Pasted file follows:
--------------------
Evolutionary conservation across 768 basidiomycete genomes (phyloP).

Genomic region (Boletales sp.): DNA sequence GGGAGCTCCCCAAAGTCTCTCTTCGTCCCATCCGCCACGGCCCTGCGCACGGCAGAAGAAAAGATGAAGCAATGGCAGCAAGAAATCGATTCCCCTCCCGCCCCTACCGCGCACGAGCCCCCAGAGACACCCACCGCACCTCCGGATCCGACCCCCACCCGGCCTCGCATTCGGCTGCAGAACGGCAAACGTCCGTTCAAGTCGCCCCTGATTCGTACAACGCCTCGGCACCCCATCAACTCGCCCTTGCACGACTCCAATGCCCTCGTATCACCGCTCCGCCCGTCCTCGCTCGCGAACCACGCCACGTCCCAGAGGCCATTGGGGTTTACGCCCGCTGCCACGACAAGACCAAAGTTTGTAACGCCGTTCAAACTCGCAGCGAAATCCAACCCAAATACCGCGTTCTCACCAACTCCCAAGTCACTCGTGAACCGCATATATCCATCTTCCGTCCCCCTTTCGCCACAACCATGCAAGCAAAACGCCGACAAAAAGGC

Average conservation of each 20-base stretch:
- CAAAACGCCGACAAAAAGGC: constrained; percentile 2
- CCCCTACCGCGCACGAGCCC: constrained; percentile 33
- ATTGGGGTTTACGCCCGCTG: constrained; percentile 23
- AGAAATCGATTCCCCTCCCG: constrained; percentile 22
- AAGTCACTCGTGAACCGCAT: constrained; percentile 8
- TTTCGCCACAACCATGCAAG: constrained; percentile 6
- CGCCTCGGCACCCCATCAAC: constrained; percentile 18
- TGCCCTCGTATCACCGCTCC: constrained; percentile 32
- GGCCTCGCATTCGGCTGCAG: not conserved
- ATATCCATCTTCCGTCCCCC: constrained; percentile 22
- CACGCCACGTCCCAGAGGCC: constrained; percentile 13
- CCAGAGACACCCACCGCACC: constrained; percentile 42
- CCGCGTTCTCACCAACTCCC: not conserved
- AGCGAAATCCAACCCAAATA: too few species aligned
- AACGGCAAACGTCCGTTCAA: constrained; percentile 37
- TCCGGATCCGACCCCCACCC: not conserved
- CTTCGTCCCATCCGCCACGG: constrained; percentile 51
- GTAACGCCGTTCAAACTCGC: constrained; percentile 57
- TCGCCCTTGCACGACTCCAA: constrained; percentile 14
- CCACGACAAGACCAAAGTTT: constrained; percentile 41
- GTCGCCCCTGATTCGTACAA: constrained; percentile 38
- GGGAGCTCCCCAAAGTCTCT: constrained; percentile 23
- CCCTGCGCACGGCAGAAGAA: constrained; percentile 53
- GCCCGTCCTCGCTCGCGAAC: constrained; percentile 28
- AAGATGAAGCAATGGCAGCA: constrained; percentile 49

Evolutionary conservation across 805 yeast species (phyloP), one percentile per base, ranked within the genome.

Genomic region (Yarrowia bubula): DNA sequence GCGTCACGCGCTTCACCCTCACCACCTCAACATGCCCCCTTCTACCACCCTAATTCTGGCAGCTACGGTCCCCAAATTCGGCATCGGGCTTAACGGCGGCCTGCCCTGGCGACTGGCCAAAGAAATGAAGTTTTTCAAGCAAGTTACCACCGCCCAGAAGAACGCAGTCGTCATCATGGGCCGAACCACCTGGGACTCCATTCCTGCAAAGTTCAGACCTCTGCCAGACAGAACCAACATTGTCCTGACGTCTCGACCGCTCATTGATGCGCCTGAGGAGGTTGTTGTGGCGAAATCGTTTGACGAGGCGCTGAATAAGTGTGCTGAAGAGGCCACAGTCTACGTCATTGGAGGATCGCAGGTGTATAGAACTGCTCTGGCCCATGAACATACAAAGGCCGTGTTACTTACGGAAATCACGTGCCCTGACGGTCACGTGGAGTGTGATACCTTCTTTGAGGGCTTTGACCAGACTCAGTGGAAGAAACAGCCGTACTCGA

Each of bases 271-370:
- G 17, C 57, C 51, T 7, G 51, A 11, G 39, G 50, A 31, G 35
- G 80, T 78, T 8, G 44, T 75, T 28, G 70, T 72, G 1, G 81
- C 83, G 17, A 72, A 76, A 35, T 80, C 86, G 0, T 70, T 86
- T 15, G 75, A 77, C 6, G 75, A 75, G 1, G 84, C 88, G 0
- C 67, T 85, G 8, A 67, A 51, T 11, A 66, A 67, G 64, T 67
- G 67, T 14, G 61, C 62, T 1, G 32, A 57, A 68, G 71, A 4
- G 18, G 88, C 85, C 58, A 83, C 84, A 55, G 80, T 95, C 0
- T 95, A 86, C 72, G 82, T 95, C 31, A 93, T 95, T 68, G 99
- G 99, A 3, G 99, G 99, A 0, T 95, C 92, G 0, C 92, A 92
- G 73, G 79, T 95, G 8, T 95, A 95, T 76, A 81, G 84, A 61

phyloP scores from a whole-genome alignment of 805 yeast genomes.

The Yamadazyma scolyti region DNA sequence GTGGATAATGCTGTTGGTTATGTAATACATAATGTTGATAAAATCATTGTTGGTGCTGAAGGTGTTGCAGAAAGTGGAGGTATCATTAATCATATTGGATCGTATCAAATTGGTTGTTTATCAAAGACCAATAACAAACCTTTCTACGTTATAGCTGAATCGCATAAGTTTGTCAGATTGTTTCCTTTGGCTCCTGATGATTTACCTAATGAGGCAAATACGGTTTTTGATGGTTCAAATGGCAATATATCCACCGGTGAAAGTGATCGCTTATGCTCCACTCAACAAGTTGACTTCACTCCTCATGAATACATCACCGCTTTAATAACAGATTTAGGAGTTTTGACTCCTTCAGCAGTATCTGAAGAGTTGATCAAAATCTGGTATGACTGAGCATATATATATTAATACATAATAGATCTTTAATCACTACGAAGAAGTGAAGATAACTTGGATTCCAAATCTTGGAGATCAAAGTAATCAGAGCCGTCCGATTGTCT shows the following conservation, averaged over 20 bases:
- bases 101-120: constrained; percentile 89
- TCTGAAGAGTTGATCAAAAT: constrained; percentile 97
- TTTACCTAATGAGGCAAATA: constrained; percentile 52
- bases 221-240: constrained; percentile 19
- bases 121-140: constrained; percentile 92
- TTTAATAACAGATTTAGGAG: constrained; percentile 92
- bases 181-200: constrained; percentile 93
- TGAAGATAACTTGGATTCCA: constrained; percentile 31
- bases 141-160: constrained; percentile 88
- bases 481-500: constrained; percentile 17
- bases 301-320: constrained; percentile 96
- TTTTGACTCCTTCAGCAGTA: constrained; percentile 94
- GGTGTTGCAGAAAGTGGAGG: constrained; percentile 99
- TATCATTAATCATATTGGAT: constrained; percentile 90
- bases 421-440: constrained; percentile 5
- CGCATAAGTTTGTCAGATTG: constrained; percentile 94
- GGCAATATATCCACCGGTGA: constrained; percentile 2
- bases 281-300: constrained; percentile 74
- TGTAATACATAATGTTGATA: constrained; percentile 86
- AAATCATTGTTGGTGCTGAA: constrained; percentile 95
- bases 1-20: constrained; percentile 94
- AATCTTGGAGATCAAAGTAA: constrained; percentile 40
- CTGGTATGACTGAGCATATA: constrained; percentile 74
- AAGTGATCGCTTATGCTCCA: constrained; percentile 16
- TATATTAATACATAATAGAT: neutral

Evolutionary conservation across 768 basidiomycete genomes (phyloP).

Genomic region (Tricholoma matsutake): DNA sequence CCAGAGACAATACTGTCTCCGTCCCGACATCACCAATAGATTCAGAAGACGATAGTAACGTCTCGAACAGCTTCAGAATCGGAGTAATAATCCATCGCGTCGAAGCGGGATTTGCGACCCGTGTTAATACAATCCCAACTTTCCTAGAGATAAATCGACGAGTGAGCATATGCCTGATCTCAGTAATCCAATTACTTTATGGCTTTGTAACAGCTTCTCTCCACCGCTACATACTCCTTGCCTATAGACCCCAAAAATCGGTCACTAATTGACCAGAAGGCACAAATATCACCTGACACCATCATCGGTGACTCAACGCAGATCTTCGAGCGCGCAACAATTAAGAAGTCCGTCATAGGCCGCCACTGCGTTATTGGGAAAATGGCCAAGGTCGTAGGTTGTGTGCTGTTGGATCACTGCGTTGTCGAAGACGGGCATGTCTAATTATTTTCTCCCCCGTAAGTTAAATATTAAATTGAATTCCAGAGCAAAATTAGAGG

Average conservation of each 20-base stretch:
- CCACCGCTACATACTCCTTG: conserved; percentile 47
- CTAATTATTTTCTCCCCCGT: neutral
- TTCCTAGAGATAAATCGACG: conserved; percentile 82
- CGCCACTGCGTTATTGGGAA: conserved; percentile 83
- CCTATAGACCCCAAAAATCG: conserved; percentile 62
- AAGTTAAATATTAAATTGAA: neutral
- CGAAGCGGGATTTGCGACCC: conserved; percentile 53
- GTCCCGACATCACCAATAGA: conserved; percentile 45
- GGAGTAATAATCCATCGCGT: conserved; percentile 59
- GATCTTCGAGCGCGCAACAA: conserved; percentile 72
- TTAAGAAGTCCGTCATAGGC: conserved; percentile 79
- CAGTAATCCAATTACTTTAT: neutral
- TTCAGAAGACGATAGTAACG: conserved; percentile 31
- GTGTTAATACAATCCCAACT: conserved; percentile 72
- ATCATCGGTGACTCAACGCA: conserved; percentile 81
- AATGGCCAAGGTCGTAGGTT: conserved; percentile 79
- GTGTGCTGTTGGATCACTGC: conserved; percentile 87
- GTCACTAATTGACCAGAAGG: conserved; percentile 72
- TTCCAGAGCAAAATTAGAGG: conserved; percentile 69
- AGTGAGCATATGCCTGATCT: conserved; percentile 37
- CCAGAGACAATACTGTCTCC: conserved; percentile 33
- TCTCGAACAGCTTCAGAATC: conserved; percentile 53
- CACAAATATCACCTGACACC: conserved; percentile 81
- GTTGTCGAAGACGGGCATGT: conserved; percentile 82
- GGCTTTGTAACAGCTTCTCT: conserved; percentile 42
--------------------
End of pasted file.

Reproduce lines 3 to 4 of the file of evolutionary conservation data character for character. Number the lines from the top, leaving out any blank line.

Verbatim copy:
Average conservation of each 20-base stretch:
- CAAAACGCCGACAAAAAGGC: constrained; percentile 2